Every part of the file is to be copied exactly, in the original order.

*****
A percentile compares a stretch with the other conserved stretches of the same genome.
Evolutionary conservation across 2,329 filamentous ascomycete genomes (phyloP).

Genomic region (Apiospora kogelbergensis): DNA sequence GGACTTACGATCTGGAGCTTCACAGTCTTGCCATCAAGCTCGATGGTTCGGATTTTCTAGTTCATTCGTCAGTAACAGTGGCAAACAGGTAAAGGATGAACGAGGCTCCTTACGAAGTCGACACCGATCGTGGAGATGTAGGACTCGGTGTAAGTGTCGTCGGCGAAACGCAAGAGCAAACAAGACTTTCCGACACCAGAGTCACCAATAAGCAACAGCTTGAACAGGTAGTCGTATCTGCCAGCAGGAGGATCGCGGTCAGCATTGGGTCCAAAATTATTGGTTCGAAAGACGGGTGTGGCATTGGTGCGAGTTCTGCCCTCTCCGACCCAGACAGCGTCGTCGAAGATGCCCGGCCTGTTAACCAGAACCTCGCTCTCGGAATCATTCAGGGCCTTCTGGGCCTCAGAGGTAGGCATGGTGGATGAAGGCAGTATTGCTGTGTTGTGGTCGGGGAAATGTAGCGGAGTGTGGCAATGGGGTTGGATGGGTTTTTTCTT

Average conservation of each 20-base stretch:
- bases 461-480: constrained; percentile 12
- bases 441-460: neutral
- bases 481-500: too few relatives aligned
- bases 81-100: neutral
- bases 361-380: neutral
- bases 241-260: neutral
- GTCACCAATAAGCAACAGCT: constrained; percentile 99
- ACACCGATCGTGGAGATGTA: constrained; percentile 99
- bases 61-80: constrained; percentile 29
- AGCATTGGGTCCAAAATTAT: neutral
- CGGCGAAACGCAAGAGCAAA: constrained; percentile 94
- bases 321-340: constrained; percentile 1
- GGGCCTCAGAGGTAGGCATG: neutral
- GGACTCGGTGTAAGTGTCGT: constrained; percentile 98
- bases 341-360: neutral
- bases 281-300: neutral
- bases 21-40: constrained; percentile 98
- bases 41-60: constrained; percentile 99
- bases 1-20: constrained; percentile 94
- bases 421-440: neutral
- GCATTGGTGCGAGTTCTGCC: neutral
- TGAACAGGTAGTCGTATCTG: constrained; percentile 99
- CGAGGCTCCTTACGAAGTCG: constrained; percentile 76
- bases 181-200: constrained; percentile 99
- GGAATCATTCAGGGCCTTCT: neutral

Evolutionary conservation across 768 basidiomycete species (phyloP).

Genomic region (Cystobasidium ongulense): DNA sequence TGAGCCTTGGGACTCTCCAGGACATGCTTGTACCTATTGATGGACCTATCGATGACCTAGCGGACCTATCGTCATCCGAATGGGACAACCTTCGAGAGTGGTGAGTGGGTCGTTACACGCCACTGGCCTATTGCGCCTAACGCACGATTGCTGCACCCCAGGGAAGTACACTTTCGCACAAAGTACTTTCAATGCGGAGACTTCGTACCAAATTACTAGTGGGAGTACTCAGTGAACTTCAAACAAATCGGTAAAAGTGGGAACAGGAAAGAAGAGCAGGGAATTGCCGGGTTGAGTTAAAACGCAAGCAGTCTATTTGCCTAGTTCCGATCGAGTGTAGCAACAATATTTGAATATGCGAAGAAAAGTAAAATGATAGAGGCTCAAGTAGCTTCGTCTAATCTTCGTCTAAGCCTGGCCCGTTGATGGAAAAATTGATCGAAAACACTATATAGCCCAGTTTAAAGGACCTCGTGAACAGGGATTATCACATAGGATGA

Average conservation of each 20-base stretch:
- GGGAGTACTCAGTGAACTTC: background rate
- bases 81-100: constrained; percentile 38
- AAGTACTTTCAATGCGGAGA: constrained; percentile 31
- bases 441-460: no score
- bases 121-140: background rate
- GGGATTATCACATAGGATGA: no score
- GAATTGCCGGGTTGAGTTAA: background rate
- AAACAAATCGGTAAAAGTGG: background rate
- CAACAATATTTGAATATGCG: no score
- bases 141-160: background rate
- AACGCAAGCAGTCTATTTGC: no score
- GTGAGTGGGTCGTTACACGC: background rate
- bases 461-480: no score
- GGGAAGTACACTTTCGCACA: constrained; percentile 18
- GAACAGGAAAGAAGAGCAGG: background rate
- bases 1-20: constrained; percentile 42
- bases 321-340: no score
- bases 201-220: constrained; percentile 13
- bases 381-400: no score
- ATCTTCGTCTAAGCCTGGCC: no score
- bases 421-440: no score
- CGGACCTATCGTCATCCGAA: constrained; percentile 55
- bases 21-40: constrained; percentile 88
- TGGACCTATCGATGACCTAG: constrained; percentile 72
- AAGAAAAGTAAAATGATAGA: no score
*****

A percentile compares a stretch with the other conserved stretches of the same genome.
Evolutionary conservation across 2,329 filamentous ascomycete genomes (phyloP).

Genomic region (Apiospora kogelbergensis): DNA sequence GGACTTACGATCTGGAGCTTCACAGTCTTGCCATCAAGCTCGATGGTTCGGATTTTCTAGTTCATTCGTCAGTAACAGTGGCAAACAGGTAAAGGATGAACGAGGCTCCTTACGAAGTCGACACCGATCGTGGAGATGTAGGACTCGGTGTAAGTGTCGTCGGCGAAACGCAAGAGCAAACAAGACTTTCCGACACCAGAGTCACCAATAAGCAACAGCTTGAACAGGTAGTCGTATCTGCCAGCAGGAGGATCGCGGTCAGCATTGGGTCCAAAATTATTGGTTCGAAAGACGGGTGTGGCATTGGTGCGAGTTCTGCCCTCTCCGACCCAGACAGCGTCGTCGAAGATGCCCGGCCTGTTAACCAGAACCTCGCTCTCGGAATCATTCAGGGCCTTCTGGGCCTCAGAGGTAGGCATGGTGGATGAAGGCAGTATTGCTGTGTTGTGGTCGGGGAAATGTAGCGGAGTGTGGCAATGGGGTTGGATGGGTTTTTTCTT

Average conservation of each 20-base stretch:
- bases 461-480: constrained; percentile 12
- bases 441-460: neutral
- bases 481-500: too few relatives aligned
- bases 81-100: neutral
- bases 361-380: neutral
- bases 241-260: neutral
- GTCACCAATAAGCAACAGCT: constrained; percentile 99
- ACACCGATCGTGGAGATGTA: constrained; percentile 99
- bases 61-80: constrained; percentile 29
- AGCATTGGGTCCAAAATTAT: neutral
- CGGCGAAACGCAAGAGCAAA: constrained; percentile 94
- bases 321-340: constrained; percentile 1
- GGGCCTCAGAGGTAGGCATG: neutral
- GGACTCGGTGTAAGTGTCGT: constrained; percentile 98
- bases 341-360: neutral
- bases 281-300: neutral
- bases 21-40: constrained; percentile 98
- bases 41-60: constrained; percentile 99
- bases 1-20: constrained; percentile 94
- bases 421-440: neutral
- GCATTGGTGCGAGTTCTGCC: neutral
- TGAACAGGTAGTCGTATCTG: constrained; percentile 99
- CGAGGCTCCTTACGAAGTCG: constrained; percentile 76
- bases 181-200: constrained; percentile 99
- GGAATCATTCAGGGCCTTCT: neutral

Evolutionary conservation across 768 basidiomycete species (phyloP).

Genomic region (Cystobasidium ongulense): DNA sequence TGAGCCTTGGGACTCTCCAGGACATGCTTGTACCTATTGATGGACCTATCGATGACCTAGCGGACCTATCGTCATCCGAATGGGACAACCTTCGAGAGTGGTGAGTGGGTCGTTACACGCCACTGGCCTATTGCGCCTAACGCACGATTGCTGCACCCCAGGGAAGTACACTTTCGCACAAAGTACTTTCAATGCGGAGACTTCGTACCAAATTACTAGTGGGAGTACTCAGTGAACTTCAAACAAATCGGTAAAAGTGGGAACAGGAAAGAAGAGCAGGGAATTGCCGGGTTGAGTTAAAACGCAAGCAGTCTATTTGCCTAGTTCCGATCGAGTGTAGCAACAATATTTGAATATGCGAAGAAAAGTAAAATGATAGAGGCTCAAGTAGCTTCGTCTAATCTTCGTCTAAGCCTGGCCCGTTGATGGAAAAATTGATCGAAAACACTATATAGCCCAGTTTAAAGGACCTCGTGAACAGGGATTATCACATAGGATGA

Average conservation of each 20-base stretch:
- GGGAGTACTCAGTGAACTTC: background rate
- bases 81-100: constrained; percentile 38
- AAGTACTTTCAATGCGGAGA: constrained; percentile 31
- bases 441-460: no score
- bases 121-140: background rate
- GGGATTATCACATAGGATGA: no score
- GAATTGCCGGGTTGAGTTAA: background rate
- AAACAAATCGGTAAAAGTGG: background rate
- CAACAATATTTGAATATGCG: no score
- bases 141-160: background rate
- AACGCAAGCAGTCTATTTGC: no score
- GTGAGTGGGTCGTTACACGC: background rate
- bases 461-480: no score
- GGGAAGTACACTTTCGCACA: constrained; percentile 18
- GAACAGGAAAGAAGAGCAGG: background rate
- bases 1-20: constrained; percentile 42
- bases 321-340: no score
- bases 201-220: constrained; percentile 13
- bases 381-400: no score
- ATCTTCGTCTAAGCCTGGCC: no score
- bases 421-440: no score
- CGGACCTATCGTCATCCGAA: constrained; percentile 55
- bases 21-40: constrained; percentile 88
- TGGACCTATCGATGACCTAG: constrained; percentile 72
- AAGAAAAGTAAAATGATAGA: no score